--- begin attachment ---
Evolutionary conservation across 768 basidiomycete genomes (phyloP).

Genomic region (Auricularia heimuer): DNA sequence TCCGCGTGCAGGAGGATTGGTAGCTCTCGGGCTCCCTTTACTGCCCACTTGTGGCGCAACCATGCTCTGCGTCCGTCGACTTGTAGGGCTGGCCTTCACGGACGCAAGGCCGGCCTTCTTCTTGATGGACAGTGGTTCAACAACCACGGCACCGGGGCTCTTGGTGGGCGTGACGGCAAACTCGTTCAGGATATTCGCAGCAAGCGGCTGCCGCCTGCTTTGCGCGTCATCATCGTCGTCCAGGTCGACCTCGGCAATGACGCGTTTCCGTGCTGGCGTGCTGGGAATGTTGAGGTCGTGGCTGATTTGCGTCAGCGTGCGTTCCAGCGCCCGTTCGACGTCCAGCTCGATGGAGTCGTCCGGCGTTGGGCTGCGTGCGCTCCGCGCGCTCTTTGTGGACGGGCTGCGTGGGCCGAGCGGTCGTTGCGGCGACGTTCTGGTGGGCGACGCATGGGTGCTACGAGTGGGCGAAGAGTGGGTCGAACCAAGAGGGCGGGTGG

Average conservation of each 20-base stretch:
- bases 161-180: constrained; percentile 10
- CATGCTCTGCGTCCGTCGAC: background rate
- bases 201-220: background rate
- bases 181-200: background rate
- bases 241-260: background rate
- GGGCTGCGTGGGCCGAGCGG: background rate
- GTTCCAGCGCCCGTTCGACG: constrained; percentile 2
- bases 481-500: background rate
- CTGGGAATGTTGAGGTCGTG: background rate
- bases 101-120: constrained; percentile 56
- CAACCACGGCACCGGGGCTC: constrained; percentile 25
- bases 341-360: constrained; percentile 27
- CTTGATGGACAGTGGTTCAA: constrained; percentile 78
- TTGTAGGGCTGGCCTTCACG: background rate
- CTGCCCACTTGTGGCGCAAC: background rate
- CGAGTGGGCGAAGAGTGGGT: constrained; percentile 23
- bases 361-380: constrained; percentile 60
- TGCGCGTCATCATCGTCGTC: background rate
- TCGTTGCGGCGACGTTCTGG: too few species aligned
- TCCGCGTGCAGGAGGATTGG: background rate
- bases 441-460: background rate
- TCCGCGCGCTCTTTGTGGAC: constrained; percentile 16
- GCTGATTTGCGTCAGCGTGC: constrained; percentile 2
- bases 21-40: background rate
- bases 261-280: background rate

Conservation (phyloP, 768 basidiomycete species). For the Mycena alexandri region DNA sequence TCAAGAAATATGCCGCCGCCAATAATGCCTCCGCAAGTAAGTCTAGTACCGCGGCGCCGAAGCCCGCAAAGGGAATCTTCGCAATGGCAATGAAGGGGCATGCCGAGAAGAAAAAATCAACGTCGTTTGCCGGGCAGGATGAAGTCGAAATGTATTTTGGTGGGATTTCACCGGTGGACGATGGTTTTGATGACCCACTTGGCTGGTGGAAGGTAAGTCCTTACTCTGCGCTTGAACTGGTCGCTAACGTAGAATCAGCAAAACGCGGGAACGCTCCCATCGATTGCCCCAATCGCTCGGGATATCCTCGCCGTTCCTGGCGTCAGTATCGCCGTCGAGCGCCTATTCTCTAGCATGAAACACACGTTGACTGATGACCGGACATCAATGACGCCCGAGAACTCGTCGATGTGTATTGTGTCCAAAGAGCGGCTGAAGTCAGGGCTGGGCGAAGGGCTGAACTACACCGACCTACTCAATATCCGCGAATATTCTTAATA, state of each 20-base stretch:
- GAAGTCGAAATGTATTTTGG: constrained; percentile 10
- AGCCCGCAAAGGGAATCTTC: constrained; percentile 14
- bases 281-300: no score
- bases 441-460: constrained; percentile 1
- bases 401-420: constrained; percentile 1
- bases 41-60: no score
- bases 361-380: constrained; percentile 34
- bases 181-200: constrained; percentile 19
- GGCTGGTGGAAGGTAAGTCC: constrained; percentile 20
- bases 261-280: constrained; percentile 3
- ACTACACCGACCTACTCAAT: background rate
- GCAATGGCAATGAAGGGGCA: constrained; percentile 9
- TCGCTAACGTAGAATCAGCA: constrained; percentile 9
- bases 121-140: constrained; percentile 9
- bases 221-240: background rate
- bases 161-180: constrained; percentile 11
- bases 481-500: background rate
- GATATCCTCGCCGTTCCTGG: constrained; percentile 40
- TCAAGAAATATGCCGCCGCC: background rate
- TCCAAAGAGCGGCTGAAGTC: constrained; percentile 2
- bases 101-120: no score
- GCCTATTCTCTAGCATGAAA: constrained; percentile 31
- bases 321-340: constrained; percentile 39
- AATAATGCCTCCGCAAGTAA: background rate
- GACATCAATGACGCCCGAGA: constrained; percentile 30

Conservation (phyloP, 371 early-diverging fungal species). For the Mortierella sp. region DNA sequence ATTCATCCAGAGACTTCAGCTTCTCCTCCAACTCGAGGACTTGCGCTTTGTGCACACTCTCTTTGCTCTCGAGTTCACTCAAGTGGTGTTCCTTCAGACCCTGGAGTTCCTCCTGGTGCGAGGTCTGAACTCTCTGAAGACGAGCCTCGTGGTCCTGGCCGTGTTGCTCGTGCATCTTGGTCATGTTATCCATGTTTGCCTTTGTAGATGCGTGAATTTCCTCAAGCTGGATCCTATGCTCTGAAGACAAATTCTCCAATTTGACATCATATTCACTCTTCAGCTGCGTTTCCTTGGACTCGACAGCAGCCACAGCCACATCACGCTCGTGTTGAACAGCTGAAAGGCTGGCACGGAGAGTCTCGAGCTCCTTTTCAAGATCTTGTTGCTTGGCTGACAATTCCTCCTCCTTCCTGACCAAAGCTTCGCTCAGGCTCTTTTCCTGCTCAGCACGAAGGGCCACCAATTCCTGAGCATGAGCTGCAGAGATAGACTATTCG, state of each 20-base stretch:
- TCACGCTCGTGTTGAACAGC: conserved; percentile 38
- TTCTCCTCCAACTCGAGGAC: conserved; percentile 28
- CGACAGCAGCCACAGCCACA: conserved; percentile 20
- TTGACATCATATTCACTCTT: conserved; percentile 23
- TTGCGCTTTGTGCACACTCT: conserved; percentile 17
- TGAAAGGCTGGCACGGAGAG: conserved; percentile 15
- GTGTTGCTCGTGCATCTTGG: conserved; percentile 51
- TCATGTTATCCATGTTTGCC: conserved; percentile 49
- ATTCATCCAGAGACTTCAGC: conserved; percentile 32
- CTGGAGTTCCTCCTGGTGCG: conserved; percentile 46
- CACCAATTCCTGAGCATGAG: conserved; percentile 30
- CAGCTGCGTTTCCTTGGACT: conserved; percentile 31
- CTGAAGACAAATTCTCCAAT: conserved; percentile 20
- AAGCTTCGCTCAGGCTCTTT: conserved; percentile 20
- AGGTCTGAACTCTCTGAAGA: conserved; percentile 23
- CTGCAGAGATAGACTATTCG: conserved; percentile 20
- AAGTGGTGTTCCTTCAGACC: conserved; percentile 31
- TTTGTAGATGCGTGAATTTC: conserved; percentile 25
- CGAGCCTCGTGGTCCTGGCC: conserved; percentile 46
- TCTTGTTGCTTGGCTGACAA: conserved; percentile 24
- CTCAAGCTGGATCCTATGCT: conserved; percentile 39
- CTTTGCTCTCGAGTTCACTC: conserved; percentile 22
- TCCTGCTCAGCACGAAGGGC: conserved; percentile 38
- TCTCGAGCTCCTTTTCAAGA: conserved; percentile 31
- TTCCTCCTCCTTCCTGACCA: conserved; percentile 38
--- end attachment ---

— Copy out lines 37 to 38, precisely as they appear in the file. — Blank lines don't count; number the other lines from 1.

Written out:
- bases 181-200: constrained; percentile 19
- GGCTGGTGGAAGGTAAGTCC: constrained; percentile 20